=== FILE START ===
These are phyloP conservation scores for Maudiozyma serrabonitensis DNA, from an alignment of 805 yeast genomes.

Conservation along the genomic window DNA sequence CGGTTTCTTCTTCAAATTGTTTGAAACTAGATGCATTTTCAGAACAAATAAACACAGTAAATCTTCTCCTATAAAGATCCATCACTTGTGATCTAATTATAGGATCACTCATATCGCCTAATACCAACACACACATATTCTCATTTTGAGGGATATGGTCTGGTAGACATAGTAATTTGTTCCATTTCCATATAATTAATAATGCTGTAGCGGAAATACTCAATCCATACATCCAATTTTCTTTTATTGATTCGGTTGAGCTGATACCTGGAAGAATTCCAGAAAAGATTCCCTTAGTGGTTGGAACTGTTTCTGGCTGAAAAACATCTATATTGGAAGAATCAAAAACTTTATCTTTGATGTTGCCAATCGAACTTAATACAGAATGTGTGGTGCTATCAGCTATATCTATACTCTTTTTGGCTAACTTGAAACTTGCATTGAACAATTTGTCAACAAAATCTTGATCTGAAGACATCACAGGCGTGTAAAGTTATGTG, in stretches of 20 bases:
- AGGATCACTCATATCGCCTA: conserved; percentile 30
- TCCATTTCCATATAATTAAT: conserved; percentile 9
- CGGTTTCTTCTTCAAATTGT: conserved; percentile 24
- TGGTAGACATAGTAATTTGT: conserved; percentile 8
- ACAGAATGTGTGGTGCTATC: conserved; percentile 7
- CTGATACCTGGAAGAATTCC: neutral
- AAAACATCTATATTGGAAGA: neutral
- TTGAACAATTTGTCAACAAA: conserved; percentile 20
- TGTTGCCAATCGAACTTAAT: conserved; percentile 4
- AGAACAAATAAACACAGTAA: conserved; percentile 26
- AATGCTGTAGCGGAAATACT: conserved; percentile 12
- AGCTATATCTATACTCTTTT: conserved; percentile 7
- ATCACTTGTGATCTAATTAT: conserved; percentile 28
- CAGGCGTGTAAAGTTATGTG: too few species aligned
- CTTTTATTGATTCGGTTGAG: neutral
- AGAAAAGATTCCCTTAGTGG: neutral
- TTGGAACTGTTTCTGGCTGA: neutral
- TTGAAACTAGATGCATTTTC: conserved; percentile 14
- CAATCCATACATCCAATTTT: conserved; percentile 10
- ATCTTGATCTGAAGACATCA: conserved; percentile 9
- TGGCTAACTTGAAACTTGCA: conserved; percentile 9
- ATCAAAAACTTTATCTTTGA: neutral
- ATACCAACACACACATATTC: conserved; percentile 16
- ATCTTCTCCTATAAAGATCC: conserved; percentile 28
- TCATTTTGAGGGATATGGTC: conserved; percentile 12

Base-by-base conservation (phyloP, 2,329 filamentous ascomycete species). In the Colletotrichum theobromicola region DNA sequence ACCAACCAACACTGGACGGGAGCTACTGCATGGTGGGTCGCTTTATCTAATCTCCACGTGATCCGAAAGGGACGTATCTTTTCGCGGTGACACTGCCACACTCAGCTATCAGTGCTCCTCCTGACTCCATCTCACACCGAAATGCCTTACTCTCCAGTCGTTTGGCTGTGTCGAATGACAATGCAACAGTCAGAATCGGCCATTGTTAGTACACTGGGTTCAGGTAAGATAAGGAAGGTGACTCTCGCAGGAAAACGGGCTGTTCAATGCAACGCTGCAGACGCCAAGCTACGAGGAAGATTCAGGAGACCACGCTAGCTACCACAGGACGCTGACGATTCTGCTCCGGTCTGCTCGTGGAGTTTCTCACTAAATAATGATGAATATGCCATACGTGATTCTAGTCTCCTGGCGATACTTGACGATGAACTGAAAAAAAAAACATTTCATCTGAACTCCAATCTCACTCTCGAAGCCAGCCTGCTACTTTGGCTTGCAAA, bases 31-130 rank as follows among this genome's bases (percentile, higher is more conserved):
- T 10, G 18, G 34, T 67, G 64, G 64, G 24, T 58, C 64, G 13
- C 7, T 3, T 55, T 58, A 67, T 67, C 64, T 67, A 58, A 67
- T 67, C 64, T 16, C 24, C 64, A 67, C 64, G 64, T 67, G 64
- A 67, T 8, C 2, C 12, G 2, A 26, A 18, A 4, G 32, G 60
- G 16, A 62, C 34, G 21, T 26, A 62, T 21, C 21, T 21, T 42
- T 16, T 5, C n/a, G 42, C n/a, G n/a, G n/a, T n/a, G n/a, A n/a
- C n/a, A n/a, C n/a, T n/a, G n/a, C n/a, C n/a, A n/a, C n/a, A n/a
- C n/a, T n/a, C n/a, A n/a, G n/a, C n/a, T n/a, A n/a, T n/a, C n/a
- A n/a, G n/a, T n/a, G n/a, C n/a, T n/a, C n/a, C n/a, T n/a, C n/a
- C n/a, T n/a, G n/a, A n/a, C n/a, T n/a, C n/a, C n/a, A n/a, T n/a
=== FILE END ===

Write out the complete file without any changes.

These are phyloP conservation scores for Maudiozyma serrabonitensis DNA, from an alignment of 805 yeast genomes.

Conservation along the genomic window DNA sequence CGGTTTCTTCTTCAAATTGTTTGAAACTAGATGCATTTTCAGAACAAATAAACACAGTAAATCTTCTCCTATAAAGATCCATCACTTGTGATCTAATTATAGGATCACTCATATCGCCTAATACCAACACACACATATTCTCATTTTGAGGGATATGGTCTGGTAGACATAGTAATTTGTTCCATTTCCATATAATTAATAATGCTGTAGCGGAAATACTCAATCCATACATCCAATTTTCTTTTATTGATTCGGTTGAGCTGATACCTGGAAGAATTCCAGAAAAGATTCCCTTAGTGGTTGGAACTGTTTCTGGCTGAAAAACATCTATATTGGAAGAATCAAAAACTTTATCTTTGATGTTGCCAATCGAACTTAATACAGAATGTGTGGTGCTATCAGCTATATCTATACTCTTTTTGGCTAACTTGAAACTTGCATTGAACAATTTGTCAACAAAATCTTGATCTGAAGACATCACAGGCGTGTAAAGTTATGTG, in stretches of 20 bases:
- AGGATCACTCATATCGCCTA: conserved; percentile 30
- TCCATTTCCATATAATTAAT: conserved; percentile 9
- CGGTTTCTTCTTCAAATTGT: conserved; percentile 24
- TGGTAGACATAGTAATTTGT: conserved; percentile 8
- ACAGAATGTGTGGTGCTATC: conserved; percentile 7
- CTGATACCTGGAAGAATTCC: neutral
- AAAACATCTATATTGGAAGA: neutral
- TTGAACAATTTGTCAACAAA: conserved; percentile 20
- TGTTGCCAATCGAACTTAAT: conserved; percentile 4
- AGAACAAATAAACACAGTAA: conserved; percentile 26
- AATGCTGTAGCGGAAATACT: conserved; percentile 12
- AGCTATATCTATACTCTTTT: conserved; percentile 7
- ATCACTTGTGATCTAATTAT: conserved; percentile 28
- CAGGCGTGTAAAGTTATGTG: too few species aligned
- CTTTTATTGATTCGGTTGAG: neutral
- AGAAAAGATTCCCTTAGTGG: neutral
- TTGGAACTGTTTCTGGCTGA: neutral
- TTGAAACTAGATGCATTTTC: conserved; percentile 14
- CAATCCATACATCCAATTTT: conserved; percentile 10
- ATCTTGATCTGAAGACATCA: conserved; percentile 9
- TGGCTAACTTGAAACTTGCA: conserved; percentile 9
- ATCAAAAACTTTATCTTTGA: neutral
- ATACCAACACACACATATTC: conserved; percentile 16
- ATCTTCTCCTATAAAGATCC: conserved; percentile 28
- TCATTTTGAGGGATATGGTC: conserved; percentile 12

Base-by-base conservation (phyloP, 2,329 filamentous ascomycete species). In the Colletotrichum theobromicola region DNA sequence ACCAACCAACACTGGACGGGAGCTACTGCATGGTGGGTCGCTTTATCTAATCTCCACGTGATCCGAAAGGGACGTATCTTTTCGCGGTGACACTGCCACACTCAGCTATCAGTGCTCCTCCTGACTCCATCTCACACCGAAATGCCTTACTCTCCAGTCGTTTGGCTGTGTCGAATGACAATGCAACAGTCAGAATCGGCCATTGTTAGTACACTGGGTTCAGGTAAGATAAGGAAGGTGACTCTCGCAGGAAAACGGGCTGTTCAATGCAACGCTGCAGACGCCAAGCTACGAGGAAGATTCAGGAGACCACGCTAGCTACCACAGGACGCTGACGATTCTGCTCCGGTCTGCTCGTGGAGTTTCTCACTAAATAATGATGAATATGCCATACGTGATTCTAGTCTCCTGGCGATACTTGACGATGAACTGAAAAAAAAAACATTTCATCTGAACTCCAATCTCACTCTCGAAGCCAGCCTGCTACTTTGGCTTGCAAA, bases 31-130 rank as follows among this genome's bases (percentile, higher is more conserved):
- T 10, G 18, G 34, T 67, G 64, G 64, G 24, T 58, C 64, G 13
- C 7, T 3, T 55, T 58, A 67, T 67, C 64, T 67, A 58, A 67
- T 67, C 64, T 16, C 24, C 64, A 67, C 64, G 64, T 67, G 64
- A 67, T 8, C 2, C 12, G 2, A 26, A 18, A 4, G 32, G 60
- G 16, A 62, C 34, G 21, T 26, A 62, T 21, C 21, T 21, T 42
- T 16, T 5, C n/a, G 42, C n/a, G n/a, G n/a, T n/a, G n/a, A n/a
- C n/a, A n/a, C n/a, T n/a, G n/a, C n/a, C n/a, A n/a, C n/a, A n/a
- C n/a, T n/a, C n/a, A n/a, G n/a, C n/a, T n/a, A n/a, T n/a, C n/a
- A n/a, G n/a, T n/a, G n/a, C n/a, T n/a, C n/a, C n/a, T n/a, C n/a
- C n/a, T n/a, G n/a, A n/a, C n/a, T n/a, C n/a, C n/a, A n/a, T n/a